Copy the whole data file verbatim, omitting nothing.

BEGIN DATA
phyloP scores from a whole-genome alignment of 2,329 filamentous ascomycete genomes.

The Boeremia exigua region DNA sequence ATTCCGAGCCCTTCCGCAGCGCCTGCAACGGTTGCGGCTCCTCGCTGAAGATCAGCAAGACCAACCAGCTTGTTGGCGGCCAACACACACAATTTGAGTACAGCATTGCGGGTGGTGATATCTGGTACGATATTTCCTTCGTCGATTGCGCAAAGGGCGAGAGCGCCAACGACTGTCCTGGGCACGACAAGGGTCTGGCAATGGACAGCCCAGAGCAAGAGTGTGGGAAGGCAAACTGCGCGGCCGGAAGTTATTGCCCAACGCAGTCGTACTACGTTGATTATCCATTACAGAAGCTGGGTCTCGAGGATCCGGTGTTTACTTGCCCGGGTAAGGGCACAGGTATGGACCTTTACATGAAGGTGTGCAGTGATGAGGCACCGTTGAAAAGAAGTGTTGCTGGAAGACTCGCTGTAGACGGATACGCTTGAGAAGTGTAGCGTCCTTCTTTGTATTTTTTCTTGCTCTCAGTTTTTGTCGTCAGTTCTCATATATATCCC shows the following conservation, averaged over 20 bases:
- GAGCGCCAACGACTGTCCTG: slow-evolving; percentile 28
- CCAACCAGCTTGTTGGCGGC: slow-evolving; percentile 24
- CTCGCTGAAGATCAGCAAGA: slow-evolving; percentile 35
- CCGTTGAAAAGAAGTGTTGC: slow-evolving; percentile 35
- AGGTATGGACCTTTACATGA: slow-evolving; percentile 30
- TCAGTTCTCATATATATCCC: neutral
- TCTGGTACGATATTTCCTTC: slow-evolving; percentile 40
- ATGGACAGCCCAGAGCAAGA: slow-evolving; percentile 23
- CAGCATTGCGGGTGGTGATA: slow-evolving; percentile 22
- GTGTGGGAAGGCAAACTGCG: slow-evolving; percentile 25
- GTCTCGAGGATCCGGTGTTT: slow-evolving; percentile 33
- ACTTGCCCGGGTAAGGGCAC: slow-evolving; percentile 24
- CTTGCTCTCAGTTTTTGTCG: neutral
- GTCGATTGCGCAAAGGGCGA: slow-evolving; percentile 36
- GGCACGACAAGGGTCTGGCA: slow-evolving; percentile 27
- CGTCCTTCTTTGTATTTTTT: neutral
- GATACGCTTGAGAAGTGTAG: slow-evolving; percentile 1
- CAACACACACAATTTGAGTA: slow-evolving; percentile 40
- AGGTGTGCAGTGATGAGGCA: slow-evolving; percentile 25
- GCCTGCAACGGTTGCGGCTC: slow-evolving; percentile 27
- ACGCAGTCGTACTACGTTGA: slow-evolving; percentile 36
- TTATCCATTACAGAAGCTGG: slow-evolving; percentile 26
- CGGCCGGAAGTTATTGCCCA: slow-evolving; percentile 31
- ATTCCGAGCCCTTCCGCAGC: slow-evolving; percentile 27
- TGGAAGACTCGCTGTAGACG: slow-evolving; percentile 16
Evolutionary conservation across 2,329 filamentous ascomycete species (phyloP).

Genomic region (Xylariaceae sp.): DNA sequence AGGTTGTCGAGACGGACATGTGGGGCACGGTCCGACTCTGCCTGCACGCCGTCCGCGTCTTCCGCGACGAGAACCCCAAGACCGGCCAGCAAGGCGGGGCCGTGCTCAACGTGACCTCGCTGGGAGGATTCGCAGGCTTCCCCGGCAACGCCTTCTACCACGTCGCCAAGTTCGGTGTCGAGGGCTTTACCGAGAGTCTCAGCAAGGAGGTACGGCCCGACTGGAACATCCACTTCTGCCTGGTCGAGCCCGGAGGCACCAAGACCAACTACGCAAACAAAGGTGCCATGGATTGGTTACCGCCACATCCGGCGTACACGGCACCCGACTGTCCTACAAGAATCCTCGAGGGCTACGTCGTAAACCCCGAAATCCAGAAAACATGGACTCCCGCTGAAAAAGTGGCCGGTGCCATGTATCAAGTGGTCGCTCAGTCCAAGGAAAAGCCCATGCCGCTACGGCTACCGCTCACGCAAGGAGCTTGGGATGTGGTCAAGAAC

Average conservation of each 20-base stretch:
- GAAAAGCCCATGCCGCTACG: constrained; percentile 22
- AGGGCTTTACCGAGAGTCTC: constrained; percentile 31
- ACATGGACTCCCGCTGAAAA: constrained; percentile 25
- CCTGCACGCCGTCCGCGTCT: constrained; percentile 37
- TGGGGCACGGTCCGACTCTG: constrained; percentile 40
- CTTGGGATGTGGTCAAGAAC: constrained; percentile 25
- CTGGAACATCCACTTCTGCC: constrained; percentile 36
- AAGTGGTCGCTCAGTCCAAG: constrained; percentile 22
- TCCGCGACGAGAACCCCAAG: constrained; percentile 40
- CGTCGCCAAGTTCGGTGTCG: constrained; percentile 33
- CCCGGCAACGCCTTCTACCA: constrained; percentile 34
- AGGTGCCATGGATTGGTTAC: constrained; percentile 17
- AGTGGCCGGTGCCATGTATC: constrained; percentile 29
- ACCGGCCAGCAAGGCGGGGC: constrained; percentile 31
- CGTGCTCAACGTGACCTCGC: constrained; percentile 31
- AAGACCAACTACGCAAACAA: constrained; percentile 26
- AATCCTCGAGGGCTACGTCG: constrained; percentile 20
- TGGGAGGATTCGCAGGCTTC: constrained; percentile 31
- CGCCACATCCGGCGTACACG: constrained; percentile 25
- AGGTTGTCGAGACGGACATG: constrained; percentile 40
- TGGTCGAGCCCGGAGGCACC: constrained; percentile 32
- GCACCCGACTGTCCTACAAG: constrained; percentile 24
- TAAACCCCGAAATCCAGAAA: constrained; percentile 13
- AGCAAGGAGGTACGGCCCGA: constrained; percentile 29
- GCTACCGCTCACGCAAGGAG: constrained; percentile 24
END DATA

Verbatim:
phyloP scores from a whole-genome alignment of 2,329 filamentous ascomycete genomes.

The Boeremia exigua region DNA sequence ATTCCGAGCCCTTCCGCAGCGCCTGCAACGGTTGCGGCTCCTCGCTGAAGATCAGCAAGACCAACCAGCTTGTTGGCGGCCAACACACACAATTTGAGTACAGCATTGCGGGTGGTGATATCTGGTACGATATTTCCTTCGTCGATTGCGCAAAGGGCGAGAGCGCCAACGACTGTCCTGGGCACGACAAGGGTCTGGCAATGGACAGCCCAGAGCAAGAGTGTGGGAAGGCAAACTGCGCGGCCGGAAGTTATTGCCCAACGCAGTCGTACTACGTTGATTATCCATTACAGAAGCTGGGTCTCGAGGATCCGGTGTTTACTTGCCCGGGTAAGGGCACAGGTATGGACCTTTACATGAAGGTGTGCAGTGATGAGGCACCGTTGAAAAGAAGTGTTGCTGGAAGACTCGCTGTAGACGGATACGCTTGAGAAGTGTAGCGTCCTTCTTTGTATTTTTTCTTGCTCTCAGTTTTTGTCGTCAGTTCTCATATATATCCC shows the following conservation, averaged over 20 bases:
- GAGCGCCAACGACTGTCCTG: slow-evolving; percentile 28
- CCAACCAGCTTGTTGGCGGC: slow-evolving; percentile 24
- CTCGCTGAAGATCAGCAAGA: slow-evolving; percentile 35
- CCGTTGAAAAGAAGTGTTGC: slow-evolving; percentile 35
- AGGTATGGACCTTTACATGA: slow-evolving; percentile 30
- TCAGTTCTCATATATATCCC: neutral
- TCTGGTACGATATTTCCTTC: slow-evolving; percentile 40
- ATGGACAGCCCAGAGCAAGA: slow-evolving; percentile 23
- CAGCATTGCGGGTGGTGATA: slow-evolving; percentile 22
- GTGTGGGAAGGCAAACTGCG: slow-evolving; percentile 25
- GTCTCGAGGATCCGGTGTTT: slow-evolving; percentile 33
- ACTTGCCCGGGTAAGGGCAC: slow-evolving; percentile 24
- CTTGCTCTCAGTTTTTGTCG: neutral
- GTCGATTGCGCAAAGGGCGA: slow-evolving; percentile 36
- GGCACGACAAGGGTCTGGCA: slow-evolving; percentile 27
- CGTCCTTCTTTGTATTTTTT: neutral
- GATACGCTTGAGAAGTGTAG: slow-evolving; percentile 1
- CAACACACACAATTTGAGTA: slow-evolving; percentile 40
- AGGTGTGCAGTGATGAGGCA: slow-evolving; percentile 25
- GCCTGCAACGGTTGCGGCTC: slow-evolving; percentile 27
- ACGCAGTCGTACTACGTTGA: slow-evolving; percentile 36
- TTATCCATTACAGAAGCTGG: slow-evolving; percentile 26
- CGGCCGGAAGTTATTGCCCA: slow-evolving; percentile 31
- ATTCCGAGCCCTTCCGCAGC: slow-evolving; percentile 27
- TGGAAGACTCGCTGTAGACG: slow-evolving; percentile 16
Evolutionary conservation across 2,329 filamentous ascomycete species (phyloP).

Genomic region (Xylariaceae sp.): DNA sequence AGGTTGTCGAGACGGACATGTGGGGCACGGTCCGACTCTGCCTGCACGCCGTCCGCGTCTTCCGCGACGAGAACCCCAAGACCGGCCAGCAAGGCGGGGCCGTGCTCAACGTGACCTCGCTGGGAGGATTCGCAGGCTTCCCCGGCAACGCCTTCTACCACGTCGCCAAGTTCGGTGTCGAGGGCTTTACCGAGAGTCTCAGCAAGGAGGTACGGCCCGACTGGAACATCCACTTCTGCCTGGTCGAGCCCGGAGGCACCAAGACCAACTACGCAAACAAAGGTGCCATGGATTGGTTACCGCCACATCCGGCGTACACGGCACCCGACTGTCCTACAAGAATCCTCGAGGGCTACGTCGTAAACCCCGAAATCCAGAAAACATGGACTCCCGCTGAAAAAGTGGCCGGTGCCATGTATCAAGTGGTCGCTCAGTCCAAGGAAAAGCCCATGCCGCTACGGCTACCGCTCACGCAAGGAGCTTGGGATGTGGTCAAGAAC

Average conservation of each 20-base stretch:
- GAAAAGCCCATGCCGCTACG: constrained; percentile 22
- AGGGCTTTACCGAGAGTCTC: constrained; percentile 31
- ACATGGACTCCCGCTGAAAA: constrained; percentile 25
- CCTGCACGCCGTCCGCGTCT: constrained; percentile 37
- TGGGGCACGGTCCGACTCTG: constrained; percentile 40
- CTTGGGATGTGGTCAAGAAC: constrained; percentile 25
- CTGGAACATCCACTTCTGCC: constrained; percentile 36
- AAGTGGTCGCTCAGTCCAAG: constrained; percentile 22
- TCCGCGACGAGAACCCCAAG: constrained; percentile 40
- CGTCGCCAAGTTCGGTGTCG: constrained; percentile 33
- CCCGGCAACGCCTTCTACCA: constrained; percentile 34
- AGGTGCCATGGATTGGTTAC: constrained; percentile 17
- AGTGGCCGGTGCCATGTATC: constrained; percentile 29
- ACCGGCCAGCAAGGCGGGGC: constrained; percentile 31
- CGTGCTCAACGTGACCTCGC: constrained; percentile 31
- AAGACCAACTACGCAAACAA: constrained; percentile 26
- AATCCTCGAGGGCTACGTCG: constrained; percentile 20
- TGGGAGGATTCGCAGGCTTC: constrained; percentile 31
- CGCCACATCCGGCGTACACG: constrained; percentile 25
- AGGTTGTCGAGACGGACATG: constrained; percentile 40
- TGGTCGAGCCCGGAGGCACC: constrained; percentile 32
- GCACCCGACTGTCCTACAAG: constrained; percentile 24
- TAAACCCCGAAATCCAGAAA: constrained; percentile 13
- AGCAAGGAGGTACGGCCCGA: constrained; percentile 29
- GCTACCGCTCACGCAAGGAG: constrained; percentile 24